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Up my street: The Bulletin's neighbourhood guide to Berchem-Sainte-Agathe

10:37 07/08/2018

One of Brussels’ smaller municipalities, Berchem-Sainte-Agathe (Sint-Agatha-Berchem in Dutch) is on the northwestern side of Brussels, between Molenbeek, Koekelberg and Ganshoren. While not a favourite choice among the expat community, it has lots to offer those looking for a village-style atmosphere without straying too far from the city centre. We asked Bulletin readers to tell us what they like about living here, and what they’d change.

One anonymous reader loves this part of town for its tranquillity, transport and cultural activities. “I’ve lived here for four years. It’s calm and green, with all the benefits of the city; there’s public transport everywhere and frequent transport at night. It’s full of trees and pretty houses,” they told us in response to our reader survey. “There are a large number of sustainable projects, the Wilder wood, public orchards, De Kroon and Fourquet cultural centres… There’s also the citizens’ sustainability collective Bled, which organises lots of events and initiatives.”

Sap is a Belgian with Tunisian roots who has always lived in Berchem. “It’s nice and green and quiet, but there are not a lot of things to see here,” they told us. “It could maybe do with more infrastructure like shops and transport, because they’re only available in part of Berchem, and more events for children and teenagers. The staff at the town hall are quite fast and helpful, but you have to pay for every document you get there.”

According to Kristien Viaene, CEO of Noa real estate agency, Berchem is “quite an unknown commune that’s often forgotten about. Noa does a lot of work in the northwest but we don’t often have property available in Berchem and there’s not too much new construction on the market. It’s an old commune, very Belgian, with lots of locals still living there and lots of small old houses.” People choose to live here because of the easy access in and out of the city, the proximity to the Ring and the ease of travelling outside Brussels towards Ghent and the coast.

“It’s not very expensive, really affordable and offers a good quality of life,” she explains. “If you want to live in Brussels but don’t want to spend too much money, you can find property there. Like in Jette, you have a market square and some shops; it’s not vibrant but there’s some life. From a real estate perspective, there’s not much happening there at the moment, but that’s perhaps what makes it more interesting from a buyer or renter’s perspective. The prices are still reasonable, as big developers aren’t finding a lot of opportunity to build there, and if they develop it’s difficult to immediately get a good return on investment.”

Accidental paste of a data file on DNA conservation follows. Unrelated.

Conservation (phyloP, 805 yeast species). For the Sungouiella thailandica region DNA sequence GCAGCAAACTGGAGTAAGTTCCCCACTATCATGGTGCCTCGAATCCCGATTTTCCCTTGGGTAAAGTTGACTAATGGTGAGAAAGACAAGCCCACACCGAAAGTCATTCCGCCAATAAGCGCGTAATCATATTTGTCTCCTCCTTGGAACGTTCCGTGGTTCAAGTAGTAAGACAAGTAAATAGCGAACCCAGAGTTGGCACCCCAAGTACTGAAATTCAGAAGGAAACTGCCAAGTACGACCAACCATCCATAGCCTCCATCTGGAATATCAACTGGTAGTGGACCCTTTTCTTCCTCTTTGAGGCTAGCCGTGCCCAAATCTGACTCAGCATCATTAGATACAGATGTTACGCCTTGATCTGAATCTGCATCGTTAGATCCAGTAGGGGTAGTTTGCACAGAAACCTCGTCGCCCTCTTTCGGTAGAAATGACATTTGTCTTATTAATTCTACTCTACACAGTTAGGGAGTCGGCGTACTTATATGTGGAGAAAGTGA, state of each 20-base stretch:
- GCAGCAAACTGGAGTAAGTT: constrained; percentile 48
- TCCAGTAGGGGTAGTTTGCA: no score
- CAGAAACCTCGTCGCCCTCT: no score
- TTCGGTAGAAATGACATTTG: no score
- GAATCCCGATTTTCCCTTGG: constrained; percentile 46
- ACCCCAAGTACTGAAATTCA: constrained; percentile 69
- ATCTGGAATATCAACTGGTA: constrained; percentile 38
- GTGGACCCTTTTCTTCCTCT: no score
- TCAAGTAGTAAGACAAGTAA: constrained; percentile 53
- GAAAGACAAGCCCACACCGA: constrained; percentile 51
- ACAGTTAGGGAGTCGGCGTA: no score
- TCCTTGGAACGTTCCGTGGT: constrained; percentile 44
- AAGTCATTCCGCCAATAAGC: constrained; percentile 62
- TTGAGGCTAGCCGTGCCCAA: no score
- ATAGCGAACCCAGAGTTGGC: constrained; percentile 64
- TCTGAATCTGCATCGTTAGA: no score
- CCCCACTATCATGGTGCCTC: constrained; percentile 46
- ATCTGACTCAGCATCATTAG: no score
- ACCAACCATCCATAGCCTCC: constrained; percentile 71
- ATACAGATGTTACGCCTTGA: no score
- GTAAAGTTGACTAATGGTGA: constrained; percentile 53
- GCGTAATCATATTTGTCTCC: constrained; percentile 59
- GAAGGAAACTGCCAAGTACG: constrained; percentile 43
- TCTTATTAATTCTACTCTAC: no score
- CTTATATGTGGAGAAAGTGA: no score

From a broader perspective, she says, the whole of the north side of Brussels is increasing in popularity. “I believe Berchem will benefit from the developments,” she adds. “It doesn’t have a negative reputation like Molenbeek has had; Berchem has always been considered much better, safer, more classic, more Belgian, but it’s not a place anybody really thinks about, so it’s a bit boring in that way. It actually has a bit of a rural character; I believe there is still one farmer active in the commune and you can see his field of cows when you drive into Brussels!”

The old village square, the 12th-century church, the neoclassic 19th-century century houses and the old brewery with its neo-Renaissance brewery owner’s house form a lovely if idealised vision of how Berchem once looked. Climbing up the hill from the church is Rue de l’Allée Verte, which is bordered by old farms. At the top is the old cemetery, next to the 20 acres of the Wilder Woods, consisting of forest, grasslands, streams, ponds and orchards among hills and dales.

Property prices in the area are low in comparison with other parts of the city, with one- and two-bedroom apartments readily available for less than €750 a month. And real estate website Immoweb lists dozens of three- and four-bedroom houses on the market for less than €400,000.

The local railways station links Berchem with both the EU quarter via Schuman and Luxembourg, and with North, Central and Midi in the city centre, while trams 19 and 82 also pass through the commune.

Favourite spots Les Marseillais fast-food joint • Wilder wood • Zavelenberg park • L’Auberge Kasterlinden restaurant with large garden terrace • Basilix shopping centre • Brasserie de le GareLa Bonne Franquette Belgian restaurant • Café in de Linde, a charming old cafe between the Wilder woods and the cemetery, filled with a mixture of locals, cyclists and day trippers

Positives

  • Calm and quiet with a rural feel
  • Good for families
  • Lots of green areas
  • Good transport links
  • Close to city centre and Ring
  • Affordable properties

Negatives

  • Can be dull
  • Shortage of shops and infrastructure in certain parts
  • Not many restaurants, cafes or bars
Written by Sally Tipper